Letters to the Editor: December 2


What it means to be Jewish
As encapsulated by Andrew Silow-Carroll (Opinion, Oct. 28, “Does Trump hate Jews, or just ‘bad Jews?’ ”), author Emily Tamkin’s book (“Bad Jews: A History of American Jewish Politics and Identities”) released in October tackles the issue of “who is Jewish, how to be Jewish and what it means to be Jewish.”

I should like to explore that dilemma from a slightly different, and non-political, angle.
It is curious that alone among European languages, the English language,* orthographically, uses two “roots” to refer to matters pertaining to post-exilic Israel: Je(w) and Ju. This variation in usage, interestingly enough, roughly corresponds to scholar Daniel Elazar’s categories of kinship and covenant: JEWry/JEWish relates to peoplehood/kinship while JUdaism/JUdaic refers to ideology/culture/worldview. (This theological vs. ethnic differentiation might also be applied to the dual identity of the third patriarch: Israel vs. Jacob.)

IMHO, this distinction is crucial.

Compare the three worst blackguards of Jewish history: Antiochus Epiphanes, Adolf Hitler and Haman.

The festival of Chanukah commemorates the successful Maccabean revolt against Antiochus’s Seleucid Empire. For imperial political reasons, he proscribed the practice of Judaism in Judea, but not in the Diaspora. He had nothing against Jews per se, just Judaism.

Adolf Hitler, on the other hand, being racially motivated, sought the annihilation of Jews, which were deemed an inferior race. Haman, the villain of the holiday of Purim, seemingly combined the two.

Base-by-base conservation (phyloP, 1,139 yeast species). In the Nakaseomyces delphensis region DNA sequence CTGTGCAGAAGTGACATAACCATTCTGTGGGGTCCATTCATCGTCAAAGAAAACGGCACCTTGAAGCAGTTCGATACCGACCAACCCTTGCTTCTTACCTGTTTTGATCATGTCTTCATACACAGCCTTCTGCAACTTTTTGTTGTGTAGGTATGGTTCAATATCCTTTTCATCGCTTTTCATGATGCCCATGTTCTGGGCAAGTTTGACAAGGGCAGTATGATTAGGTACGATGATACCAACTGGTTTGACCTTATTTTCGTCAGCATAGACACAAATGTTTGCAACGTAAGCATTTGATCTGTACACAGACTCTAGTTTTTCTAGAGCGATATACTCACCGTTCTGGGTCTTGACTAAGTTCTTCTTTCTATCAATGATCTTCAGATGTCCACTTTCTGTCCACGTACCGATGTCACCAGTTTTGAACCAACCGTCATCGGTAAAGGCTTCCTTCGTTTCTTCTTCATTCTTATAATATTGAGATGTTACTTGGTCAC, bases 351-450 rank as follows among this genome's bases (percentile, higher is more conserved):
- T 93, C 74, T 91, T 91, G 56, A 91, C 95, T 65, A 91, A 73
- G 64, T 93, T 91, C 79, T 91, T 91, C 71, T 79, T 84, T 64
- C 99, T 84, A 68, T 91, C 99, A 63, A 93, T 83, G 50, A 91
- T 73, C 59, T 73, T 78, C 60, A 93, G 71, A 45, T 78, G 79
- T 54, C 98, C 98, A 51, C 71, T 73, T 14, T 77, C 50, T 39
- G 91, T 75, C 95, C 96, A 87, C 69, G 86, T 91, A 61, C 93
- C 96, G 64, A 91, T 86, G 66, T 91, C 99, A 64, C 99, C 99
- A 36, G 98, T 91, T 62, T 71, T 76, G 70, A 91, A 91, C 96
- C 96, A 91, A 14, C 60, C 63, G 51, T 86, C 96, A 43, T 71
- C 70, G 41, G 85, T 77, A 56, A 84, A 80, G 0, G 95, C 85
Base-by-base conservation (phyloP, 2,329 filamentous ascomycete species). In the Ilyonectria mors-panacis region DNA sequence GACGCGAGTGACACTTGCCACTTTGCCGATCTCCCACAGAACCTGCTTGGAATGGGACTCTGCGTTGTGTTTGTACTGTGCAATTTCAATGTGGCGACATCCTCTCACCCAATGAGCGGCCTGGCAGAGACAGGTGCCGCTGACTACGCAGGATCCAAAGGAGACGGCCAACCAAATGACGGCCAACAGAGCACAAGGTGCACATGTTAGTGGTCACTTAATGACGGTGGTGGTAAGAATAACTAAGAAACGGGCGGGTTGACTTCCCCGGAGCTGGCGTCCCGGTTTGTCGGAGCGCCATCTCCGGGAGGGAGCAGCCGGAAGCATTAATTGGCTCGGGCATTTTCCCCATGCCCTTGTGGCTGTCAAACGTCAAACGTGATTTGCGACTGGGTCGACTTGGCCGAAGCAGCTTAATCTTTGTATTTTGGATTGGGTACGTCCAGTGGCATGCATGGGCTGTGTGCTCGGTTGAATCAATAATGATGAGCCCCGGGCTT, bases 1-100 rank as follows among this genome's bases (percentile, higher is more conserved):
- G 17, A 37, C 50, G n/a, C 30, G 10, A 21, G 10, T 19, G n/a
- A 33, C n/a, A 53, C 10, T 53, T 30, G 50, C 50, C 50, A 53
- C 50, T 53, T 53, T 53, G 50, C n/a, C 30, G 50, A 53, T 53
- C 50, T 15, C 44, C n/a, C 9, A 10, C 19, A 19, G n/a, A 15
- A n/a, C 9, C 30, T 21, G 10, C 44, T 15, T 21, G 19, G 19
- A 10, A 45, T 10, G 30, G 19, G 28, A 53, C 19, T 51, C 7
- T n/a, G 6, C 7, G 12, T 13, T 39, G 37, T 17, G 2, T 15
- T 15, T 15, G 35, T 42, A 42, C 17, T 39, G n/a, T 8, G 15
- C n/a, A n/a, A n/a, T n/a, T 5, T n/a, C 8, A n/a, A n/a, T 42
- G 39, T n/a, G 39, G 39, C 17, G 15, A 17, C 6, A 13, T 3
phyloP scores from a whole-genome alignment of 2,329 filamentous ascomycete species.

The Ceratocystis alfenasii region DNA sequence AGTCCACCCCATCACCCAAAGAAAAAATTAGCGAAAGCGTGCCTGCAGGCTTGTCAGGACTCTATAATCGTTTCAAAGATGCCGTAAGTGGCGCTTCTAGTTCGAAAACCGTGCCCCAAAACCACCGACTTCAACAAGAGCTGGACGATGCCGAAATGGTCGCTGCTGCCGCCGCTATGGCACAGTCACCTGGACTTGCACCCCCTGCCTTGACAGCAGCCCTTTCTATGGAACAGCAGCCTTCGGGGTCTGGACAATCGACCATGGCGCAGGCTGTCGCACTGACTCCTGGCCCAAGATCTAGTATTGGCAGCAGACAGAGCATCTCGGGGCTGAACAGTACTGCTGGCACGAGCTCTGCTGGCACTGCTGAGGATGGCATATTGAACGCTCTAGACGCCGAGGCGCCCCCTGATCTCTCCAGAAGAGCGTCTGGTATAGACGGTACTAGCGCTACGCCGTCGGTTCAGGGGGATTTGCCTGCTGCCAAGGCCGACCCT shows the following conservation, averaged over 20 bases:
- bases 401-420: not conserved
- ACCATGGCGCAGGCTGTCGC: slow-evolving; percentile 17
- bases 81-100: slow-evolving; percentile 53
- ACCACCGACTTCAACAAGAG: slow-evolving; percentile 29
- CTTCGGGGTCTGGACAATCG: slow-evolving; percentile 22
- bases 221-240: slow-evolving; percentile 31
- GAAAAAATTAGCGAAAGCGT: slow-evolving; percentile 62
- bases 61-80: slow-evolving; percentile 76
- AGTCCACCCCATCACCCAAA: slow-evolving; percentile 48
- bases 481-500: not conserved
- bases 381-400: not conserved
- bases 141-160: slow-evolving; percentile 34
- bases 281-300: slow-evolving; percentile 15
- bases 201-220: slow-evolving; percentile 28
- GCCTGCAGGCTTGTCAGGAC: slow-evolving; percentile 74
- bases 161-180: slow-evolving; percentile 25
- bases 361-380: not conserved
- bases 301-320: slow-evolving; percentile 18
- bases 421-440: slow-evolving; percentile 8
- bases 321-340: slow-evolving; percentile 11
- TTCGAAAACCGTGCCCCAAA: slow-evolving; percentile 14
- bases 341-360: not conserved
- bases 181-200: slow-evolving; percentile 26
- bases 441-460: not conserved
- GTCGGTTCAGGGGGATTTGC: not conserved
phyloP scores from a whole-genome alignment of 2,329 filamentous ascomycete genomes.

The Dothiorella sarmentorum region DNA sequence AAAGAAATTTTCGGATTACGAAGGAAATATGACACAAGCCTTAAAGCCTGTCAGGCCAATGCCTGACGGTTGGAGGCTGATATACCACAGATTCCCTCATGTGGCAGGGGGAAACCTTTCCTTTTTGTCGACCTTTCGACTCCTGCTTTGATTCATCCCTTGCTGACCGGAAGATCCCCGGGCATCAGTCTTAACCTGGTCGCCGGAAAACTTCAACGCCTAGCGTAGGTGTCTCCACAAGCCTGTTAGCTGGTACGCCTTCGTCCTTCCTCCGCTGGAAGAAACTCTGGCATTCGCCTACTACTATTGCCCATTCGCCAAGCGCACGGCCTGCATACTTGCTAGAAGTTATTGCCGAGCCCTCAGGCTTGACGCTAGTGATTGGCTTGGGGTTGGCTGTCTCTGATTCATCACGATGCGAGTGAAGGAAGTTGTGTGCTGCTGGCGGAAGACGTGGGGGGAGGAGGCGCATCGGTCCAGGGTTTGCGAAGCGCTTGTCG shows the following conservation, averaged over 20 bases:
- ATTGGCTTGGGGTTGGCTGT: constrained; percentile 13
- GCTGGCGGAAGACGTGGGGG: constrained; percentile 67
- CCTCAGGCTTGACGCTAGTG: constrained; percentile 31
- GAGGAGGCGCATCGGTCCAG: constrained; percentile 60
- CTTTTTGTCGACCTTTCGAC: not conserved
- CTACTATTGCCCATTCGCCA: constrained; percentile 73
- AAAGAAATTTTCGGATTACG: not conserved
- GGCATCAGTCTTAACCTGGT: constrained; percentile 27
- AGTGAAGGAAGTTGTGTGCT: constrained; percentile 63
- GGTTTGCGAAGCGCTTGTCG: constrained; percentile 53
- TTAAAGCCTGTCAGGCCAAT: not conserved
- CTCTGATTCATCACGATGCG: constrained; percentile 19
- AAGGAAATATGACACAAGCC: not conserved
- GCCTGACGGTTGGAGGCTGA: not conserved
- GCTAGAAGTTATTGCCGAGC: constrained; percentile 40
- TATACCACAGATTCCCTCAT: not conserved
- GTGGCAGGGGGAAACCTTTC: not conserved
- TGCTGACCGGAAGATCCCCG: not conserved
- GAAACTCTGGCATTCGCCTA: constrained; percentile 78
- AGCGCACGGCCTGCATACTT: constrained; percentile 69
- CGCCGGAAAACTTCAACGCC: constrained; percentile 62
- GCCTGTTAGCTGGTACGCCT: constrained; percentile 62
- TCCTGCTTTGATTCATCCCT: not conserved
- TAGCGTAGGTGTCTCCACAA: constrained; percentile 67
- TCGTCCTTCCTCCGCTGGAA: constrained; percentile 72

Contemporary application of this insight: Messianic Jews are, by kinship, Jewish, but by covenant are anything but, inasmuch as they subscribe to the New Testament as Holy Scripture. They are all Protestants, almost always fundamentalists. (By way of contrast, Jews who have converted to Catholicism such as Cardinal Jean-Marie Lustiger and Monsignor John Osterreicher never spoke of themselves as Messianic Jews. They were Catholics of proudly Jewish parentage.)

Or looking at this dialectic in a more playful manner, is Superman Jewish? As seen ethnologically, sociologically, as a reflection of the Jewish immigrant experience in 20th-century America, he was. But as demonstrated in the Baltimore Jewish Times (Letters, “In defense of a Christian Superman,” March 8, 2013),* viewed theologically, he is unquestionably Christian.

*Oddly enough, a comparable differentiation seems to also exist in Russian: yevrei means “Hebrew” and is the standard, inoffensive word for Jew in Russian. It denotes an ethnicity, not a religion, which would be iudei (“Judaic”) …


Letters should be related to articles that have run in the print or online editions of the JT, and may be edited for space and clarity prior to publication. Please include your first and last name, as well your town/neighborhood of residence. Send letters to editor@jewishtimes.com or Baltimore Jewish Times, 9200 Rumsey Road, Suite 215, Columbia, MD 21045, or submit them online at jewishtimes.com/letters-to-the-editor.

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